Lenovo to Make Last Nexus device?
Piggy backing off of his previous report, Eldar Murtazin has also proposed that Lenovo will take over the development of one of the final Nexus devices. Notably, while Google develops the software of its branded devices, it usually tasks an outside manufacturer with the development of its hardware. In the past we’ve seen LG produce the Nexus 4 and Nexus 5, while Asus produced the Nexus 7 2012 and 2013 editions, for example. Murtazin suggests that Lenovo may use the Nexus brand to break into the U.S. market, since the manufacturer has largely seen major success only in China. Lenovo has also publicly stated that its goal is to surpass competitors such as Apple and Samsung, with an aim of selling over 100 million smartphones by 2015. According to Lenovo CEO Yuanqing Yang, Motorola is poised to produce Lenovo’s flagship mobile devices. Rumors of Lenovo developing Nexus devices are not confirmed.
Next-Generation Moto X Still Expected After Motorola Sale?
Reports out of China also indicate that a next-generation Moto X will still release despite Motorola’s recent sale to Lenovo. According to users on China’s microblogging website Weibo, Motorola already has plans in place for its next Moto X device as well as other devices for its 2015 line up. Though still unconfirmed, Lenovo has spoken about having Motorola as a producer of flagship devices. Details of the acquisition indicate that Lenovo will take over Motorola’s production operations while Google maintain ownership of most of Motorola’s patents. Lenovo will still have access to these patents through a license with Google.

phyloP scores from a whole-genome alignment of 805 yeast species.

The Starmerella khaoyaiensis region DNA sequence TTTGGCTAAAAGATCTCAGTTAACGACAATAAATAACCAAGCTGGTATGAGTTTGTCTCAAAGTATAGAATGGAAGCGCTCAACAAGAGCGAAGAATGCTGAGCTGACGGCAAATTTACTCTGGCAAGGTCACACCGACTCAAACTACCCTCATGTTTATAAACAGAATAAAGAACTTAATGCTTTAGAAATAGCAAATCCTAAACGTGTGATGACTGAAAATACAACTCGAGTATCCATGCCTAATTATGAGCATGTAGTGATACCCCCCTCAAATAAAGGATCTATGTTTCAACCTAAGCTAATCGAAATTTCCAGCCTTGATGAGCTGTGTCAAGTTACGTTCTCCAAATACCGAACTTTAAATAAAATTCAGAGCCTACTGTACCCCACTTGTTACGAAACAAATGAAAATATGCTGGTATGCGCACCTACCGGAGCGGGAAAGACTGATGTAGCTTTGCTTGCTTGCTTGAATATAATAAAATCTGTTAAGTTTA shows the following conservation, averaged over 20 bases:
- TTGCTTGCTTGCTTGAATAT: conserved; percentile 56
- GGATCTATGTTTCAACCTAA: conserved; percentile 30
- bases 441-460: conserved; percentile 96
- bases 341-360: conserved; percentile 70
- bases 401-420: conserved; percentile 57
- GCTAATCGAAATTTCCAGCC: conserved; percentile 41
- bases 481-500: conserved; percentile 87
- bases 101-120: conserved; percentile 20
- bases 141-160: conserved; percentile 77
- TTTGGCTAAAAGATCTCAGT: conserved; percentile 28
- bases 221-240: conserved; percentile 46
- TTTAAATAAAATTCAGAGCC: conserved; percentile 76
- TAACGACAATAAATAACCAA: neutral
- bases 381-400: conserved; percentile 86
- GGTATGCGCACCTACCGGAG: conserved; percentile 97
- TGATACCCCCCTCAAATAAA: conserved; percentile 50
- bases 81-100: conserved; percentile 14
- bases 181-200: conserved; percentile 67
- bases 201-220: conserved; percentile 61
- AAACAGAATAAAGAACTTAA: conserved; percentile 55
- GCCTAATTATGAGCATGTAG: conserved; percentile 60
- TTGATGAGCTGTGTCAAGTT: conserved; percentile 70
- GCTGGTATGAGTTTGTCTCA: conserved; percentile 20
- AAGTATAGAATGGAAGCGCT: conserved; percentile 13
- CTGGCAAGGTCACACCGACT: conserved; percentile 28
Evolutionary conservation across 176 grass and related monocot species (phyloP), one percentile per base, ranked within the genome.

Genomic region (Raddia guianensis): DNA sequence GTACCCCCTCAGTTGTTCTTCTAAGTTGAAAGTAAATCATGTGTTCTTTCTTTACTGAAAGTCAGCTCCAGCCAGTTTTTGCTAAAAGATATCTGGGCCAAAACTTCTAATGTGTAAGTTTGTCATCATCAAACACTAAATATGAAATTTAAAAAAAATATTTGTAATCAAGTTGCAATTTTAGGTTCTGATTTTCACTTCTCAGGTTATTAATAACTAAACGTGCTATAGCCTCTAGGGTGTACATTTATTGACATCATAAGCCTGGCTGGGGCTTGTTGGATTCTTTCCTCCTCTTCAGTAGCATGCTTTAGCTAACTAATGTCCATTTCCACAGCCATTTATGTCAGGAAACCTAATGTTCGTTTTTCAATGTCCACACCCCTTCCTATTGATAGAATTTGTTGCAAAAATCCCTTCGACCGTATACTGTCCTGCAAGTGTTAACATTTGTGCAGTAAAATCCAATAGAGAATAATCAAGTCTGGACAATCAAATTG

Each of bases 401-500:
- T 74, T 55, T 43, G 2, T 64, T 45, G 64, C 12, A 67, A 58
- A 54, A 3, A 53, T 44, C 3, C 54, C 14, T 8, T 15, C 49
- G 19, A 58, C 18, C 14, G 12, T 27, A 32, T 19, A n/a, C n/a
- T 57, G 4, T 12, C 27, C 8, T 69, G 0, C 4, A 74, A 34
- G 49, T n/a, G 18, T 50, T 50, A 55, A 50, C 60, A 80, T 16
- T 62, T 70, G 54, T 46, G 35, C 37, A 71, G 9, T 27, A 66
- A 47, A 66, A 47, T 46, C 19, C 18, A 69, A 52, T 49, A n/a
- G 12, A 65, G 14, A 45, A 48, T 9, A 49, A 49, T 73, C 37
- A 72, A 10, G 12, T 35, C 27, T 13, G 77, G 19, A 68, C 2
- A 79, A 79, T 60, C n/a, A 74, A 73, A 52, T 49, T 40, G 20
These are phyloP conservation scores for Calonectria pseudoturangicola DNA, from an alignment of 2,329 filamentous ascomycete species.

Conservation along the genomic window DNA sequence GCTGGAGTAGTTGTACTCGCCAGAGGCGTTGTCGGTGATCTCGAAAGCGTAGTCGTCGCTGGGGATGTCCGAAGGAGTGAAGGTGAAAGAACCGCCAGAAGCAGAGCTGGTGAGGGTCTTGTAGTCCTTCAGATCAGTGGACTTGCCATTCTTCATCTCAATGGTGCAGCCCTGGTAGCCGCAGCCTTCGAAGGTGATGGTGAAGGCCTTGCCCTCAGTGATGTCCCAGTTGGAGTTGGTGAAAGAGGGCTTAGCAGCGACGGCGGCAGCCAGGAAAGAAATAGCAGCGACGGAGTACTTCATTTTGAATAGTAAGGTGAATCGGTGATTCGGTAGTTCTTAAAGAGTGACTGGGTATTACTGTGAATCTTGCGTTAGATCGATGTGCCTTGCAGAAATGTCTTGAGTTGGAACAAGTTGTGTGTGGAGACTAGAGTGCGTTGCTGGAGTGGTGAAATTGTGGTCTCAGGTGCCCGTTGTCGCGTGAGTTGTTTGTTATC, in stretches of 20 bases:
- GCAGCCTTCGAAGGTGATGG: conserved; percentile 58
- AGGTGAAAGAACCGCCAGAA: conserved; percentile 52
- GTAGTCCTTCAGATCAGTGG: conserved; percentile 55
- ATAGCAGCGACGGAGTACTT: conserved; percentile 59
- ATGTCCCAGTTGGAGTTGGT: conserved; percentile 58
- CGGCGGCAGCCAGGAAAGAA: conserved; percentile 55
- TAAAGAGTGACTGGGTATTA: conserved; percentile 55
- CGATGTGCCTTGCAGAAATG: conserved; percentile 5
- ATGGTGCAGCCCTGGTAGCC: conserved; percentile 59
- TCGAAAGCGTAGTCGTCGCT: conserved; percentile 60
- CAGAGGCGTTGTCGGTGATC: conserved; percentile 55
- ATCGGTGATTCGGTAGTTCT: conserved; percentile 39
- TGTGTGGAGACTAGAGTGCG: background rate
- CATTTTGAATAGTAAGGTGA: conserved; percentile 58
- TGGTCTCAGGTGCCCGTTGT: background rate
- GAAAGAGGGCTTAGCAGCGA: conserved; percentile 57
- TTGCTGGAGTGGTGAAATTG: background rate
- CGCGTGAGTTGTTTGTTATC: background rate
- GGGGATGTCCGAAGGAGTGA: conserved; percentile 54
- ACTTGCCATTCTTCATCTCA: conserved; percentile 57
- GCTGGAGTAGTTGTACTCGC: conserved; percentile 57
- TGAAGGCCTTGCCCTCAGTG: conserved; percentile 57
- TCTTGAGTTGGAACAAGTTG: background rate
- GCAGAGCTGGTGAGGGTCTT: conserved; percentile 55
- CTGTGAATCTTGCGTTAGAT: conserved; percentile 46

Samsung to Cease Development of Google-Competitor Apps
Following the unveiling of the Galaxy Note Pro and Galaxy Tab Pro tablets, Google reportedly took issue Samsung’s new user interface called Magazine UX, further indicating its distaste with Samsung’s tweaking of the Android ecosystem – particularly developing its own versions of apps, many of which Android already has available. Samsung is known for its TouchWiz UI, which is overlaid on Google’s Android operating system and offers a number of Samsung branded apps, programs, and special features. These are features that Samsung tends to market heavily while directing focus away from its Android system base. Within the Samsung-Google patent deal, Samsung has reportedly agreed to curb use of its own branded apps and use more Google apps on its devices, Re/Code reports. Samsung has not commented on the matter, but has said its aim is to deliver “great user experiences and bringing greater value to people’s lives.”